It is not just what my parents want for me. It is not just what some pastor thinks.

And it is not optional.

Can You Spot a Church-Dater?

Today we live in an increasingly fragmented world. That mind-set has influenced the way we approach our relationship with God. Faith is a solo pursuit. These days, experts describe America as a nation of “believers” but not “belongers”—and the numbers confirm it. According to pollster George Barna, while the adult population in the United States increased by 15 percent during the nineties, the number of adults who either didn’t attend church or only went on major holidays increased by 92 percent!

Can you spot what I’m calling a church-dater? Here’s a quick profile. Do you see one or more of these characteristics in yourself?

First, our attitude toward church tends to be mecentered. We go for what we can get—social interaction, programs, or activities. The driving question is, “What can church do for me?”

A second sign of a church-dater is being independent. We go to church because that’s what Christians are supposed to do—but we’re careful to avoid getting involved too much, especially with people. We don’t pay much attention to God’s larger purpose for us as a vital part in a specific church family. So we go through the motions without really investing ourselves.

Most essentially, a church-dater tends to be critical. We are short on allegiance and quick to find fault in our church. We treat church with a consumer mentality—looking for the best product for the price of our Sunday morning. As a result, we’re fickle and not invested for the long-term, like a lover with a wandering eye, always on the hunt for something better.

Take my friend Nathan. He attended two churches on Sundays—one because he liked their music, the other because he liked the preaching. And his involvement in both went no deeper. At the first church he’d slip out just before the last song wound down and drive to the other church five minutes away. He even factored in time to stop by McDonald’s for an Egg McMuffin. He timed it so that he’d be walking into the second church just as the pastor started to preach.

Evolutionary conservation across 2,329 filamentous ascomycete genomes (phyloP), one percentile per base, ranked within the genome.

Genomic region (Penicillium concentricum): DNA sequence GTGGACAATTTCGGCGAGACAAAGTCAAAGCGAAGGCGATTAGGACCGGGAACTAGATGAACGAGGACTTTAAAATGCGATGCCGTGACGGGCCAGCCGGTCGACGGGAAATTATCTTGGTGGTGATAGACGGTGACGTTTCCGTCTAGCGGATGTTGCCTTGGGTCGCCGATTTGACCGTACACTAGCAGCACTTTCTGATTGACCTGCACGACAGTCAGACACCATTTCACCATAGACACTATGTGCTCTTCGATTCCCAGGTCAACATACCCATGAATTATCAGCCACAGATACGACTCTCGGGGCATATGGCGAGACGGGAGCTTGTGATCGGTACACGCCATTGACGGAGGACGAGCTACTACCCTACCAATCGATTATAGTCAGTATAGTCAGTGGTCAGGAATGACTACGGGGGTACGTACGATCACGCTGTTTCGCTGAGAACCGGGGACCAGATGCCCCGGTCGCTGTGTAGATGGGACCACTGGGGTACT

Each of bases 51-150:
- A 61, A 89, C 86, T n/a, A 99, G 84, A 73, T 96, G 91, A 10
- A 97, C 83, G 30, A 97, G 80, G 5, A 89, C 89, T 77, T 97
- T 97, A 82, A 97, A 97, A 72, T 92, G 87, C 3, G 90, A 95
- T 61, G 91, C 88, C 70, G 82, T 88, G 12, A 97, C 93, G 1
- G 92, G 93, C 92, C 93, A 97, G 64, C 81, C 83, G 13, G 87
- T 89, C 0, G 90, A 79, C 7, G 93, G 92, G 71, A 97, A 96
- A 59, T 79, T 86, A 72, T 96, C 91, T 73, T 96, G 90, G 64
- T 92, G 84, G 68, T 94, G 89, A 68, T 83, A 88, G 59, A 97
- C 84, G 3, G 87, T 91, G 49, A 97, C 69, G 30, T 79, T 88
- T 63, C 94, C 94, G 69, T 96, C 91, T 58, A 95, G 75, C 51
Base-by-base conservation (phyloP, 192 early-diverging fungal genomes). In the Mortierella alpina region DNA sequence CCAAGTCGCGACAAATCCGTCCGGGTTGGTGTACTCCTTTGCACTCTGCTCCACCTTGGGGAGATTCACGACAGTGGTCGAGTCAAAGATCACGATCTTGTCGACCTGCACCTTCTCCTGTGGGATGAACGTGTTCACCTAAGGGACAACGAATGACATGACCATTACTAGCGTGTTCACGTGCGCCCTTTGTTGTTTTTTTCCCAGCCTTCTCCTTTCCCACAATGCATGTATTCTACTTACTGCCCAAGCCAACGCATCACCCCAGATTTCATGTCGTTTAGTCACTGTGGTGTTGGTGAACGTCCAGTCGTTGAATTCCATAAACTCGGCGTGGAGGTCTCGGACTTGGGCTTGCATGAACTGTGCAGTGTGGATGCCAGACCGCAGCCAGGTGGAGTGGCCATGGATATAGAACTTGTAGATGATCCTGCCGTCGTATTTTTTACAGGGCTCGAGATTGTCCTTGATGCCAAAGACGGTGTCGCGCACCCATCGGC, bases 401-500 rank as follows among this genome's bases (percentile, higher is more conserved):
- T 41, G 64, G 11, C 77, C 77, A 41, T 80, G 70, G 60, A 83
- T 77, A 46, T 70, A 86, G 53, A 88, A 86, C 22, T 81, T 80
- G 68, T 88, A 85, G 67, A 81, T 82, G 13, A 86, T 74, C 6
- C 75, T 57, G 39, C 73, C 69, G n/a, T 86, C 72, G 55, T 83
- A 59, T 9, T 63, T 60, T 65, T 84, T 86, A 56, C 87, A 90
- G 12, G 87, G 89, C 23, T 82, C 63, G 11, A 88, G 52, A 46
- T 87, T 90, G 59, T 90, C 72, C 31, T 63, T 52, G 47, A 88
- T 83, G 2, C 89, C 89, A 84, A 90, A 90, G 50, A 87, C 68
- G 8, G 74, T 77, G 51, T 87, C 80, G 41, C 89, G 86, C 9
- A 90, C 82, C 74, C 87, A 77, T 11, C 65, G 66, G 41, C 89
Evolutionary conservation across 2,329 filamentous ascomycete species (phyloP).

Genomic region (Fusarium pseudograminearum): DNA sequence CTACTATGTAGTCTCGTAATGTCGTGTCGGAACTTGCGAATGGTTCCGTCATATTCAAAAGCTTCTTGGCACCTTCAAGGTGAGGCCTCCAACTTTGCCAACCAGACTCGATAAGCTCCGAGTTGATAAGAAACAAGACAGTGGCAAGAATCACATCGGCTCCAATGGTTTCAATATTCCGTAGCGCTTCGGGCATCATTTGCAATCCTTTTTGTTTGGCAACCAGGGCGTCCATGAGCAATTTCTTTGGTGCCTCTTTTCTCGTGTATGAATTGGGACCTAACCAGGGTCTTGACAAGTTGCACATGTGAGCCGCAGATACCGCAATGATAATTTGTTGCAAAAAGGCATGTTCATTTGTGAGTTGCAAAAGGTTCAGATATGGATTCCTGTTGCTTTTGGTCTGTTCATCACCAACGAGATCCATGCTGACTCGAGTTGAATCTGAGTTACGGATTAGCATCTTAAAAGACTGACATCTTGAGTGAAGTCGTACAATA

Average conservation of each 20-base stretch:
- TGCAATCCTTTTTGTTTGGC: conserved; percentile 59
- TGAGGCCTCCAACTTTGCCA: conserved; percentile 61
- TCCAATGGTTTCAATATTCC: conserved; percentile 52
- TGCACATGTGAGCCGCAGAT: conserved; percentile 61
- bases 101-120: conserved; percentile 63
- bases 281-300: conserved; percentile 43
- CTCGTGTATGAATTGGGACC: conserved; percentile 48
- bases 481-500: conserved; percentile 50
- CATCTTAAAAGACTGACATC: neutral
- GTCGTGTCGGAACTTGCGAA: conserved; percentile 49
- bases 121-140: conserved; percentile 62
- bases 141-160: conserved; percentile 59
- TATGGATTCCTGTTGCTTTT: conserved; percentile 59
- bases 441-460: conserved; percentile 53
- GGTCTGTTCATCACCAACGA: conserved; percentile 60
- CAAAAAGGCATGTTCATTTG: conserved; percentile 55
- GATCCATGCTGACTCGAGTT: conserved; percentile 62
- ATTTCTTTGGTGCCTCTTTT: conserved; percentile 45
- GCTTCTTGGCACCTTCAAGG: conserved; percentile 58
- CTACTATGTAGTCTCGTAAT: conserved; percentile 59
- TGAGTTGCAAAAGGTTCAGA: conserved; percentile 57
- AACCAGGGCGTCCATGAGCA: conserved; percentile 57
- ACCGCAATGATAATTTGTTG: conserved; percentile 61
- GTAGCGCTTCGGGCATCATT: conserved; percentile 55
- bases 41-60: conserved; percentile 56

I guess you could say Nathan was two-timing. If you see yourself in any of these descriptions, I want you to hear this from a former church-dater: God has something better for you and me than dating the church. What practiced daters like Nathan and Jack don’t realize is that what they assume is working for their personal gain is actually resulting in serious loss—for themselves and others. I’m writing this book because I want to share with other sincere followers of Christ the profound blessings that come with living a life committed to the church. I want to show that the church matters to God and it should matter to us. I want you to catch a glimpse of the beauty of God’s plan for the church in each believer’s life and the unimaginable power that could be unleashed through even one generation embracing that plan.

And why shouldn’t that generation be ours?

But before we look at the benefits of commitment, consider what is lost when church dating becomes a way of life.
When we resist passion and commitment in our relationship with the church, everyone gets cheated out of God’s best.

• You cheat yourself.
• You cheat a church community.
• You cheat your world.

I hope you have the courage to stay with me, because the biblical insights we’re looking for in this book have the potential to bring tremendous change for the better in your life.